“Today, the resistance became greater than the Lebanese scene, its influence on the moral and mobilization levels reaching beyond the country,” said Hizbullah MP Mohammad Raad during a Hizbullah "celebration" in Nabatiyeh on Monday. Raad, who heads Hizbullah's parliamentary bloc, attributed the destruction to the “confrontation to defend Lebanon’s sovereign decision. The enemy could have taken a stroll in the country and confiscated its independence and sovereignty if it weren’t for the resistance.”
Raad contrasted the heroism of his fighters with that of some 350 Lebanese security officers besieged by the Israelis in their barracks in the southern village of Marjayoun during the war, and who were released after negotiations involving the Lebanese interior ministry, the US ambassador, and the Israeli defense ministry. The negotiations led to thousands being evacuated from the predominantly Christian village, including the Lebanese officers and many Shia refugees from neighboring towns. The convoy, you may recall, was hit by an Israeli drone, killing at least 7 civilians.
The Hizbullah MP described what happened in the barracks as "despicable." And he wasn't referring to the siege itself, or the dead civilians, but to the contacts made between the Lebanese and Israelis that secured the release, and perhaps the footage of a Lebanese security officer sipping tea with Israeli soldiers (he was placed under house arrest after the footage aired). All that, to Raad, punctured people’s morales and was inconsistent with the “honor, dignity and heroism” exhibited by the "resistance". He said Hizbullah wants to know how the contacts were made, and whether they were in accordance with a “political will”, in which case “we have to hold those responsible accountable.”
Here’s what happened according to a dispatch by Robert Fisk (If you have a better account, please send it my way)
It is one of the untold stories of the Israeli-Hizbollah war; there are others - infinitely more bloody - but the ultimate tragedy of these largely Christian refugees involved a raft of Lebanese officers and ministers, the Prime Minister of Lebanon, the US ambassador and the Israeli Defence Ministry.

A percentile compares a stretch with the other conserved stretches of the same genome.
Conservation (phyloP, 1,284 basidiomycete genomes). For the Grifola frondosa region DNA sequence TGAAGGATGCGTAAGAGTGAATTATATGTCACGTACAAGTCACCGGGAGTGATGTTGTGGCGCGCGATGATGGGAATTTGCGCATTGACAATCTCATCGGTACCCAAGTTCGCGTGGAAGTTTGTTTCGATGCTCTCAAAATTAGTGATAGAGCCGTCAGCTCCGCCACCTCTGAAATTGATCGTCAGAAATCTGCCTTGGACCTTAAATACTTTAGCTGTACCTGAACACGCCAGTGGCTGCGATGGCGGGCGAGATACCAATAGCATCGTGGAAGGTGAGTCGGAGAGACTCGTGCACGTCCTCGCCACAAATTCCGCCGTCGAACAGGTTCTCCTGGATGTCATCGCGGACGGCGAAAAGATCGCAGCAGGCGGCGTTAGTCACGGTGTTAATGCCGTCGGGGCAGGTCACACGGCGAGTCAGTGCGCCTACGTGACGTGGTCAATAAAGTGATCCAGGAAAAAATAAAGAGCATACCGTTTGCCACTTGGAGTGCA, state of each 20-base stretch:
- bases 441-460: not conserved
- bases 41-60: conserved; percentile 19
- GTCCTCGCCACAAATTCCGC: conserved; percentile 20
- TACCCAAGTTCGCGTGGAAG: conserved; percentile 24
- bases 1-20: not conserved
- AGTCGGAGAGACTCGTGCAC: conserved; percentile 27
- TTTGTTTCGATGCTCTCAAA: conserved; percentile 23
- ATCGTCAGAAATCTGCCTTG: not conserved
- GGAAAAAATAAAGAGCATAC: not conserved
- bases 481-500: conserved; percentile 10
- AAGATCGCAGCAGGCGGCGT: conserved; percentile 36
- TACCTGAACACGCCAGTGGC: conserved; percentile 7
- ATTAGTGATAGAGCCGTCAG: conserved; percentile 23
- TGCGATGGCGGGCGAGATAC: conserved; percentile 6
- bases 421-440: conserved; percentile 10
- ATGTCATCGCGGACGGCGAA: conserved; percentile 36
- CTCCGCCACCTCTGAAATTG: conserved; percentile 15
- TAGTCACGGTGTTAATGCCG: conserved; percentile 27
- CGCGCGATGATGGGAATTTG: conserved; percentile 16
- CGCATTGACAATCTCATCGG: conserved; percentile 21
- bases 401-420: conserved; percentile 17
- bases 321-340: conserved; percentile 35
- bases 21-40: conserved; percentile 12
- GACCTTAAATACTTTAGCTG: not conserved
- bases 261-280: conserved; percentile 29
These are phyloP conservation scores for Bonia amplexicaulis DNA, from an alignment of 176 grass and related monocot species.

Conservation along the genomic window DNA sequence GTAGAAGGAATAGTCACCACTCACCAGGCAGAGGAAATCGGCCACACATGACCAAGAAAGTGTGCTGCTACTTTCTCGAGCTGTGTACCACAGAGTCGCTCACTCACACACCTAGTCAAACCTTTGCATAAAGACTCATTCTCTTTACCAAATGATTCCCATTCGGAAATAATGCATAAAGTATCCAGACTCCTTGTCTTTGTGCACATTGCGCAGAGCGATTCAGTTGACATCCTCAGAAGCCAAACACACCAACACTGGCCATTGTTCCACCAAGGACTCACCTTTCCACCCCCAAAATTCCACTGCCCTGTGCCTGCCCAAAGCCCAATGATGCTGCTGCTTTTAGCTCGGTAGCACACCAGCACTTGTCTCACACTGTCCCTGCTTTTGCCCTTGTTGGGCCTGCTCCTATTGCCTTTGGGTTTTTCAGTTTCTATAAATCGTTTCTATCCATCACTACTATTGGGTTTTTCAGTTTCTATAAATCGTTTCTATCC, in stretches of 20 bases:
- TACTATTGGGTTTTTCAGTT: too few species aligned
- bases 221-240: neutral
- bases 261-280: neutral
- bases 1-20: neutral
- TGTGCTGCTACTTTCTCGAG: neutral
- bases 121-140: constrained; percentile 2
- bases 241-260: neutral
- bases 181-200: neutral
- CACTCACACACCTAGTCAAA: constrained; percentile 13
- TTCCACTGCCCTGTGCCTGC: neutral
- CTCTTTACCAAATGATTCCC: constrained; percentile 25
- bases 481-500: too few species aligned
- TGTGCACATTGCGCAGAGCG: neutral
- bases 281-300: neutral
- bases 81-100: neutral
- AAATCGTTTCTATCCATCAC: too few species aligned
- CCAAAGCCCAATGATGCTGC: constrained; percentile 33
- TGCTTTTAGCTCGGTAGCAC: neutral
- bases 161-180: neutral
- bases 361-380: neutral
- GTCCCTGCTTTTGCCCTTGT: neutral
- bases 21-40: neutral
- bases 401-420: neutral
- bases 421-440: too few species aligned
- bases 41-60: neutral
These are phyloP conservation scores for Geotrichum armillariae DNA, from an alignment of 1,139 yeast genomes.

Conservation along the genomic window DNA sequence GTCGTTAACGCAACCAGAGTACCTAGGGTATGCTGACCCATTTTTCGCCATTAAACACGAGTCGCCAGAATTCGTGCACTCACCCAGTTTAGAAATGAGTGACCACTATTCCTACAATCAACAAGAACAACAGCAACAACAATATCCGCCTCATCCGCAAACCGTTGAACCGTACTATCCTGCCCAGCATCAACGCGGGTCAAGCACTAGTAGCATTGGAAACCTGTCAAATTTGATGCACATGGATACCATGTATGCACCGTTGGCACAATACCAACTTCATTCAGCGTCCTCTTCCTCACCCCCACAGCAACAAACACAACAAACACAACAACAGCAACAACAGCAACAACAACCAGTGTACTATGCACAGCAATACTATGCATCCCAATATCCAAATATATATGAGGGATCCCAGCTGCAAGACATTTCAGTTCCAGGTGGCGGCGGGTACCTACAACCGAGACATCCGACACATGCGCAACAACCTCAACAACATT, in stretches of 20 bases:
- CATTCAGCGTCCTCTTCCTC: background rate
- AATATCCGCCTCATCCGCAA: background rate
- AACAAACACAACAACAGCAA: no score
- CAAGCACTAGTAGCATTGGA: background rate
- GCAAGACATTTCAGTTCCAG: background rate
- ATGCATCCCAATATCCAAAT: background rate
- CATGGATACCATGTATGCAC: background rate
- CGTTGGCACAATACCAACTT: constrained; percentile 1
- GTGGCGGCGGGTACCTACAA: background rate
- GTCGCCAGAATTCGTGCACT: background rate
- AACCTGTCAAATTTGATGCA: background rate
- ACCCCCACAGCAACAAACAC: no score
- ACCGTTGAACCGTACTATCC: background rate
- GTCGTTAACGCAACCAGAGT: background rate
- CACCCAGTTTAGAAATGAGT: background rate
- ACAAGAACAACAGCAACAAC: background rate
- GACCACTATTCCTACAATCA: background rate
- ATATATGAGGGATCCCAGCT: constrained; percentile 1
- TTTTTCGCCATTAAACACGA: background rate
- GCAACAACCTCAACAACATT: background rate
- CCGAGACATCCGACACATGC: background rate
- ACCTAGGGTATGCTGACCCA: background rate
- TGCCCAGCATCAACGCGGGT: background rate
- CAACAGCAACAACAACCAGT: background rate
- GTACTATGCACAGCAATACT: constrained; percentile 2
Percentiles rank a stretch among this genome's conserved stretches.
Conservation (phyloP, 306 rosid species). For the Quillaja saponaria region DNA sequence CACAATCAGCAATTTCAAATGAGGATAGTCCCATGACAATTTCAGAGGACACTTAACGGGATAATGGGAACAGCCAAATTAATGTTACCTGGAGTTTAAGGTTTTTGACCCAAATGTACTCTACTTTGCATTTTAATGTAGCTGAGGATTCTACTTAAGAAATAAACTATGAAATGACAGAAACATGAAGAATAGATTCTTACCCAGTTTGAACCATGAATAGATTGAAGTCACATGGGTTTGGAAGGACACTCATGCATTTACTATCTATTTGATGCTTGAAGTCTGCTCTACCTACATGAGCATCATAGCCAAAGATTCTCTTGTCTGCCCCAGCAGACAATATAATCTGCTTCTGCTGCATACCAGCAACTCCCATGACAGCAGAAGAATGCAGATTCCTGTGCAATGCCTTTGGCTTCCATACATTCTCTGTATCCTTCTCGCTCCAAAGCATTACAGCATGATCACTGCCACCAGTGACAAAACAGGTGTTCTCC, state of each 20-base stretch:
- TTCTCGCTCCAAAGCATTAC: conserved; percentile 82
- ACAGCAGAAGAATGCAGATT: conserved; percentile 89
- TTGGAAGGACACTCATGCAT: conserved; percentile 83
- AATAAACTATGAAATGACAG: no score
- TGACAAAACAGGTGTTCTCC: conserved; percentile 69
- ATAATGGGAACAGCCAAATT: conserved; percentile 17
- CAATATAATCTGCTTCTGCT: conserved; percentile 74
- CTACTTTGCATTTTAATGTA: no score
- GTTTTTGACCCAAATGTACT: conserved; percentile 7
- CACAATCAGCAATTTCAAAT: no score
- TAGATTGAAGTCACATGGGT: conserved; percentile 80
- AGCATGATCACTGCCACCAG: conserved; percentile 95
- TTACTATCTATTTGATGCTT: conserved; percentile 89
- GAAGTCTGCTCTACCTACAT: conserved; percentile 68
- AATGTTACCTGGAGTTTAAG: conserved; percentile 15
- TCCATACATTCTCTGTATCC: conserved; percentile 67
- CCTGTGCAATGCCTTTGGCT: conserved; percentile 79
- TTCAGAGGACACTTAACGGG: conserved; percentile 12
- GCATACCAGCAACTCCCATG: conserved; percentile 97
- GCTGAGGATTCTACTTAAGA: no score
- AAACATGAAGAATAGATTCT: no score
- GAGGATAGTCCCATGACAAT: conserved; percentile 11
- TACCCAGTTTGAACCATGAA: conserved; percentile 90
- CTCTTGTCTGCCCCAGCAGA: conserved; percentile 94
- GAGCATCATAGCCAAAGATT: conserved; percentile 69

It all began on 10 August when the Israelis staged a small ground offensive into Lebanon after a month of massive bombing of Lebanese villages in the south. Brig-Gen Adnan Daoud, commanding a mixed force of 350 Lebanese paramilitary police and soldiers at the barracks in the pretty Christian town of Marjayoun, found a man at the gate at 9am, an Israeli officer calling himself Col Ashaya. Brig-Gen Daoud, whose men were not fighting the Israelis, called the Lebanese Interior Minister, Ahmad Fatfat, who "endorsed" - Fatfat's word - Daoud's decision to let him in. "Ashaya" spent four hours looking round the barracks to assure himself that there were no Hizbollah members there. Then he left. Daoud put a white flag on the guardhouse.
But at 4pm that afternoon, an Israeli tank unit approached the barracks and started to shoot their way in. Daoud was again told by Fatfat to let in the Israelis who, according to Daoud, informed him that "we are the occupiers and we are in charge". An Israeli officer then locked Daoud into a room.
Thousands of Christians in Marjayoun now feared for their lives. According to several aid workers, Hizbollah were firing rockets from behind the town's hospital, which was immediately abandoned by the Lebanese Red Cross. The inhabitants believed, with good reason, that Hizbollah's missiles would be redirected from Israel on to Marjayoun itself now that the town had been taken over by Israeli troops and tanks.
Locked in his room, Daoud now called Fatfat again and Fatfat called the Lebanese Prime Minister, Fouad Siniora, who, by chance, was talking to the US ambassador to Beirut, Jeffrey Feltman. Feltman - either via the State Department or directly to the US embassy in Tel Aviv - told his diplomats to call the Israeli Defence Ministry; and they swiftly replied that there should be no Israeli troops in Daoud's barracks. But the Israelis in Marjayoun refused to believe what Daoud told them.
Marjayoun's inhabitants, however, were now in a state of panic and Daoud called Fatfat at 7pm to start arranging for a refugee convoy north from Marjayoun to Beirut. The Lebanese government, according to Fatfat, called the United Nations command in southern Lebanon at 5am the next day, 11 August, to seek clearance from the Israelis to allow the thousands of refugees to be convoyed north. The UN, according to the government in Beirut, subsequently notified Gen Abdulrahman Shaiti, assistant to the head of Lebanese military intelligence, that the convoy had permission from the Israelis to travel.
The story ends with an Israeli drone targeting the convoy, killing at least seven. Here lies the tragedy, but not according to Raad, whose fighters fired rockets from behind a hospital, and who wanted the Lebanese officers and civilians to commit suicide in defense of a resistance that is, in his words, greater than Lebanon.